In this part of the show, I share with you three books centered around a theme and discuss three things to love about each book. This week is all about the cream of the crop of 2016. Many of the titles in my Top 20 list, I’ve already featured on the podcast in previous episodes, and some I’ve talked about more than once. But there are a few of my favorites from 2016 that either didn’t fit into a theme I was focusing on for that show or they were very recent reads. The three of my top 2016 picks that I want to talk about with you are  The Seventh Wish, When the Sea Turned to Silver, and my #1 pick of the year - The Wild Robot.  

The Seventh Wish

First up is Kate Messner’s The Seventh Wish.  I read this book over the summer but it feels right to be talking about it in the winter. The book starts with this gorgeous image of ice flowers blooming on a frozen lake and takes place over one winter in the life of Charlie Brennan. And it’s a difficult winter for her. Her bright athletic older sister, Abby, develops a heroin addiction at college, her mother has a challenging new job, and suddenly everyone else’s problems have pushed her concerns way over to the side. And one day - while out ice fishing with her neighbors - she catches a fish that grants wishes. And Charlie has to figure out just how far that magic will go.  So here are three things I loved about Kate Messner’s The Seventh Wish:

 

  1. The “I’m thinking of a word” game - So, Charlie and her family play this game where one person will announce “I’m thinking of a word.” and the rest of the family tries to guess what that word is. And whoever comes closest is the winner. And it sounds simple - and it is - but the true brilliance of this game comes in trying to justifying why “flashlight” is closer to “sunflower” than “rebellious” is!  It’s a lot of laughs, it gets you thinking and is now one of our favorite games to play in the car.
  2. The Irish Dancing - A major part of Charlie’s life is competing in Irish Dance competitions called feiseanna (“feesh-ee-AH-nuh) - the singular of that is feis (“fesh”). This is a completely foreign world to me, but suddenly I’m into hard shoes vs. soft shoes, the hornpipe and treble jig, strange uses for glue, and the ranking systems in competition. I love books where you can immerse yourself in something new.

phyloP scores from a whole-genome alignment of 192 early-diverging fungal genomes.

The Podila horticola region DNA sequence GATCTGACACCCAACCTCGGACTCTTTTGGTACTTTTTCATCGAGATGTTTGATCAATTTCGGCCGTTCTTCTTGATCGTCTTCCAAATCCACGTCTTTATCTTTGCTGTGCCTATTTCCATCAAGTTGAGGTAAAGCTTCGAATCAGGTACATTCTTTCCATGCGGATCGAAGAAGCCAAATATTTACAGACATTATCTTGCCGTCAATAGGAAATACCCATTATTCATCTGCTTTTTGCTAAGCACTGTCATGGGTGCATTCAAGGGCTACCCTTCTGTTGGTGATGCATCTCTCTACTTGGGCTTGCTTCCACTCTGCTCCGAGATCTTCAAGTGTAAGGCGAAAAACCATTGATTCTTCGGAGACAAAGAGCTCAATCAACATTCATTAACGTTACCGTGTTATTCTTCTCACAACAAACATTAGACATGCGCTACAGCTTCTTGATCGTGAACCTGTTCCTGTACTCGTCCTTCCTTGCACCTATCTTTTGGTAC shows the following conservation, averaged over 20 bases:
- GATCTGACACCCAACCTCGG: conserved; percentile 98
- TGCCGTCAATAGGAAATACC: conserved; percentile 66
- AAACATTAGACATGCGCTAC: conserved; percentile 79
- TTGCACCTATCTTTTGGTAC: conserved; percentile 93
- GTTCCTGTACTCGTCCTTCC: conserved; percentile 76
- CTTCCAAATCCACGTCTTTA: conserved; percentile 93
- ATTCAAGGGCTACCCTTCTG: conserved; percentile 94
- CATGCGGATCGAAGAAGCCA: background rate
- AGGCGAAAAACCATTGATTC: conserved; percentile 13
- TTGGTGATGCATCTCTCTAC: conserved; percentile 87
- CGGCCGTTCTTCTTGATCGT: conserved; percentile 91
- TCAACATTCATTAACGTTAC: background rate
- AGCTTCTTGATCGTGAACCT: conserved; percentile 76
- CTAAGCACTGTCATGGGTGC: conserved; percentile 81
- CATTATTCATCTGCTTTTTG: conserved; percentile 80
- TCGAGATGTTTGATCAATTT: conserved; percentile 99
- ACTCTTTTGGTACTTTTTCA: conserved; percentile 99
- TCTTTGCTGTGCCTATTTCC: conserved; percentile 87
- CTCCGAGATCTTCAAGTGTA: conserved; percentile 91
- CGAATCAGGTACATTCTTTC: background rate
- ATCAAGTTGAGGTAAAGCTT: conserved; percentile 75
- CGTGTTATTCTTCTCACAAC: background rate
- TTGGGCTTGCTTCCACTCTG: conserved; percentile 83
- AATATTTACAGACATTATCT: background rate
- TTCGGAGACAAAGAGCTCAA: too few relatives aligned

3. The Familiar Wintery Feel - So while all the Irish dancing details were totally new to me, the cold, blustery atmosphere of the setting was not. I live in Central New York - just outside of Syracuse, often touted as the Snow Capital of the United States. We get on average, 128” of snow every year.  Charlie’s family goes snowshoeing and ice fishing, and they wonder if when the sun comes out it will warm up from minus 22 degrees to a balmy zero. I think the setting is Northern New York or maybe Vermont, but it felt like it was written about my home. Charlie bundling up in layers of sweaters, snow pants, her puffy jacket, and two scarves is oh-so-familiar to me.

 

The Seventh Wish is not only a phenomenal and fun book, but also an important book. I’m not sure how things are in your community, but mine is struggling with a daunting heroin problem. And a book that addresses that in a realistic but hopeful way that is completely perfect for a middle grade reader is a necessity right now. It’s simply a fantastic book.

 

When the Sea Turned to Silver

The second book I want to tell you more about, and one that I just finished a few days ago, is Grace Lin’s When the Sea Turned to Silver.  And I need to admit to you - this is the very first Grace Lin book I have read. And argh - why have I waited so long?! It was beautiful and lightly intricate and inspiring.  And I am sure if you have read the companion novels 2011’s Newbery Honor book Where the Mountain Meets the Moon and 2014’s Starry River of the Sky - you will get even more out of it than I did. But don’t feel like you have to read those other two first - I obviously didn’t and still understood and loved this book. This novel is about a young girl’s quest to rescue her grandmother from a cruel and vindictive Emperor, who is keeping the grandmother (and others) captive. The girl’s name is Pinmei and her grandmother is a famous Storyteller so as we are following Pinmei and her friend Yishan on their voyage to get back the grandmother, interspersed throughout that narrative are these traditional folktales.  Here are three things I loved about Grace Lin’s When the Sea Turned to Silver: